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What are the three types of creditors in a Chapter 13 case?

On Behalf of | Mar 10, 2017 | Chapter 13

Tennessee residents who have gotten into debt may feel overwhelmed, as if there is no way out. Whether because of a period of unemployment, medical bills or other types of emergency expenses, anyone may find herself in such a situation. One possible solution in these cases is a bankruptcy filing. This space has previously discussed several types of bankruptcy petitions that can be filed depending upon what the debtor needs to accomplish. This time, we’ll take a quick look at the Chapter 13 process and the classes of creditors that may be involved.

Chapter 13 bankruptcy is often used when a debtor has an income, but can’t pay all the debts due. It can be used to slow or stop repossession of collateral, such as a car, or foreclosure of a home. The petition is filed with the proper court in Tennessee and is assigned to a trustee who will manage the case and act as the conduit for payments from the debtor to any creditors. Generally, when the debtor files a Chapter 13, he or she will present a proposed repayment plan for the court’s consideration.

But who gets repaid? There are three basic creditor types in Chapter 13 bankruptcy cases. The first is priority creditors. This category includes those who have claims with special status in the court, like a government that is owed taxes or the court itself who needs its filing fees. Priority claims must usually be paid in full unless the holder of the claim agrees otherwise. The second set of claims are those that are secured. Secured claims have some form of collateral that might be taken to satisfy the claim, such as a house in a mortgage situation, or a car if purchased with a loan. These claims usually need to be paid in at least the amount of the value of the property if the debtor wishes to retain the property, though debt incurred to purchase property within a certain time before the petition’s filing must be paid in full. Finally, there are unsecured claims, which are debts — such as credit card debt — not attached to any property. These claims do not necessarily have to be paid in full as long as the debtor is contributing his or her full disposable income over the time period of the payment plan.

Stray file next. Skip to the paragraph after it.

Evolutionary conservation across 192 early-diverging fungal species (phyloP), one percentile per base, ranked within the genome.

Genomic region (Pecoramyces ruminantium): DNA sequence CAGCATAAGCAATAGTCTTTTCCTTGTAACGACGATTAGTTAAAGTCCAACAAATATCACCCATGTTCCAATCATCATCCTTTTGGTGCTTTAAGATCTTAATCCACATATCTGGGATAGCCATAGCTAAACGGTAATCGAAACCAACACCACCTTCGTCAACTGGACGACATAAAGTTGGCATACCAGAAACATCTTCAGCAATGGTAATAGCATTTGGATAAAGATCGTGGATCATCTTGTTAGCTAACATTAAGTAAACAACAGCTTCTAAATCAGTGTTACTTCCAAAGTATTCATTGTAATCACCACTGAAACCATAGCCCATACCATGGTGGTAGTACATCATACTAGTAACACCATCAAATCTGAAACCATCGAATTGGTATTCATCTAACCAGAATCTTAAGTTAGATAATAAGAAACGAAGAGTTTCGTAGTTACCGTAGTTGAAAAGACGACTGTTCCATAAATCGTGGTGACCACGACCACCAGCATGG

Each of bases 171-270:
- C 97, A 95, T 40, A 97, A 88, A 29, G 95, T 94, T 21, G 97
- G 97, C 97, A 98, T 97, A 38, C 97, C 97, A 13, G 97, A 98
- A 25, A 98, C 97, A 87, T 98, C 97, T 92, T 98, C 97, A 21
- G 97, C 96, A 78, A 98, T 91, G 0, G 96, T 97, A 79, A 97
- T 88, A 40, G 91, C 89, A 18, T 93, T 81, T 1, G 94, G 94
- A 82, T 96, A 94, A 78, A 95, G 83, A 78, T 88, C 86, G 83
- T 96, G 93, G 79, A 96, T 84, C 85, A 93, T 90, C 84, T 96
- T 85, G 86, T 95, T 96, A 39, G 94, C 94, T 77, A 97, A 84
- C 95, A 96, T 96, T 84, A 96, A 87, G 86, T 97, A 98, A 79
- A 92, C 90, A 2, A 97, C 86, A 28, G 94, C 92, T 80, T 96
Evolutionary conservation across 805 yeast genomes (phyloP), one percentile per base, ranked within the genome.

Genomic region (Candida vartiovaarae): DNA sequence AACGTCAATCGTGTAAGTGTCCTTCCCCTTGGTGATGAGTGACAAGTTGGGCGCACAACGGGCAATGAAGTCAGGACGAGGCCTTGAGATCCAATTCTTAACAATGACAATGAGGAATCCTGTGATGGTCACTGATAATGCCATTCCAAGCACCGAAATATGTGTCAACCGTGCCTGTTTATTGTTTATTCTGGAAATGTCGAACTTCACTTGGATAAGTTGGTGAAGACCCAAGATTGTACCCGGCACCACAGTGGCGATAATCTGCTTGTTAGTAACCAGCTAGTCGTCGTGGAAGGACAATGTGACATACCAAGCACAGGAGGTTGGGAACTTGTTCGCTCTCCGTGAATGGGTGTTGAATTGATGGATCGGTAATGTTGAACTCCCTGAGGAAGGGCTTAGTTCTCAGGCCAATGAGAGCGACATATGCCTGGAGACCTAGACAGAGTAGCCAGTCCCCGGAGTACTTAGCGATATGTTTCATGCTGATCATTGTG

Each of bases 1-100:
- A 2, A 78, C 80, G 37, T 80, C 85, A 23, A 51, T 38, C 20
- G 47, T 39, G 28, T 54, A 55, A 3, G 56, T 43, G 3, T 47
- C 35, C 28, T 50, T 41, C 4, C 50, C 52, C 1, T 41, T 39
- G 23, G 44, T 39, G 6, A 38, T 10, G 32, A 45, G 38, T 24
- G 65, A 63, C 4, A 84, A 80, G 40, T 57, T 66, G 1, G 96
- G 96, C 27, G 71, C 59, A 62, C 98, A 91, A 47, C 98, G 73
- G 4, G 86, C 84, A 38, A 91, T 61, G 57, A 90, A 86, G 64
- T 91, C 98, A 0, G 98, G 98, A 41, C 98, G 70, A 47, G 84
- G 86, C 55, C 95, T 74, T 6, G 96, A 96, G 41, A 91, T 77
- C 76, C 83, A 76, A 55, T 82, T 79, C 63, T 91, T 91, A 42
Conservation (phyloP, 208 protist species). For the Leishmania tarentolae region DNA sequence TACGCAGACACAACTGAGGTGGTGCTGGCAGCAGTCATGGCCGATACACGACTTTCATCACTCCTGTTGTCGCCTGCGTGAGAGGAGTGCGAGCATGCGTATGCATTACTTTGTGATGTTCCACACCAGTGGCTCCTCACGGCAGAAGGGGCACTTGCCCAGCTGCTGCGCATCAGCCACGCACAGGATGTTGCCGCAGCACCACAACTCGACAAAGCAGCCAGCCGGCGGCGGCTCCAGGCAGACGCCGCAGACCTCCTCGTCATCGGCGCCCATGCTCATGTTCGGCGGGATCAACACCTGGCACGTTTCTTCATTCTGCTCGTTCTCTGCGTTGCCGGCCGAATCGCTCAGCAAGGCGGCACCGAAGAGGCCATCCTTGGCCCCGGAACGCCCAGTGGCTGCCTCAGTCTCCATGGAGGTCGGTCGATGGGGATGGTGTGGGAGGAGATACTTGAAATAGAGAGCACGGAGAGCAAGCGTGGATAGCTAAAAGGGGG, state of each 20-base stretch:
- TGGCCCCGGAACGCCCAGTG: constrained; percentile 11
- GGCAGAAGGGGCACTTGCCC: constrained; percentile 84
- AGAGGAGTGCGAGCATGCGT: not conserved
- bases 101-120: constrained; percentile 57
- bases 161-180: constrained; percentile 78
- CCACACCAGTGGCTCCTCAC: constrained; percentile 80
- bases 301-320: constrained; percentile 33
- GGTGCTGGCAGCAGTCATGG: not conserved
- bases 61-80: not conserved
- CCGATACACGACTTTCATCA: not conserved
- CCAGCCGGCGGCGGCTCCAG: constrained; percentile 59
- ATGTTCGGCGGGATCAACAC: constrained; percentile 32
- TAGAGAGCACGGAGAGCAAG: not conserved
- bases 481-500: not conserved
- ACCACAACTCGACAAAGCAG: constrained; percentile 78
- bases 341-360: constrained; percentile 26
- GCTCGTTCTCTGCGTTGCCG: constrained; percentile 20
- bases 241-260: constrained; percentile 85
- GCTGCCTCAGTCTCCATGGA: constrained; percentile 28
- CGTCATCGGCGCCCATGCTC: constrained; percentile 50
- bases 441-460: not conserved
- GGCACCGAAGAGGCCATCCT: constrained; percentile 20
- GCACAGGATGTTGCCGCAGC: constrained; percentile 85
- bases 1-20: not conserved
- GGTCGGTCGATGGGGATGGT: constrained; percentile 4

As might be noted, some of these payments may not be simple to calculate. What is the value of certain secured claims that need to be paid, and how much disposable income does the debtor have, for example? Tennessee residents with questions about these parts of a Chapter 13 repayment plan may wish to consider contacting an experienced bankruptcy attorney.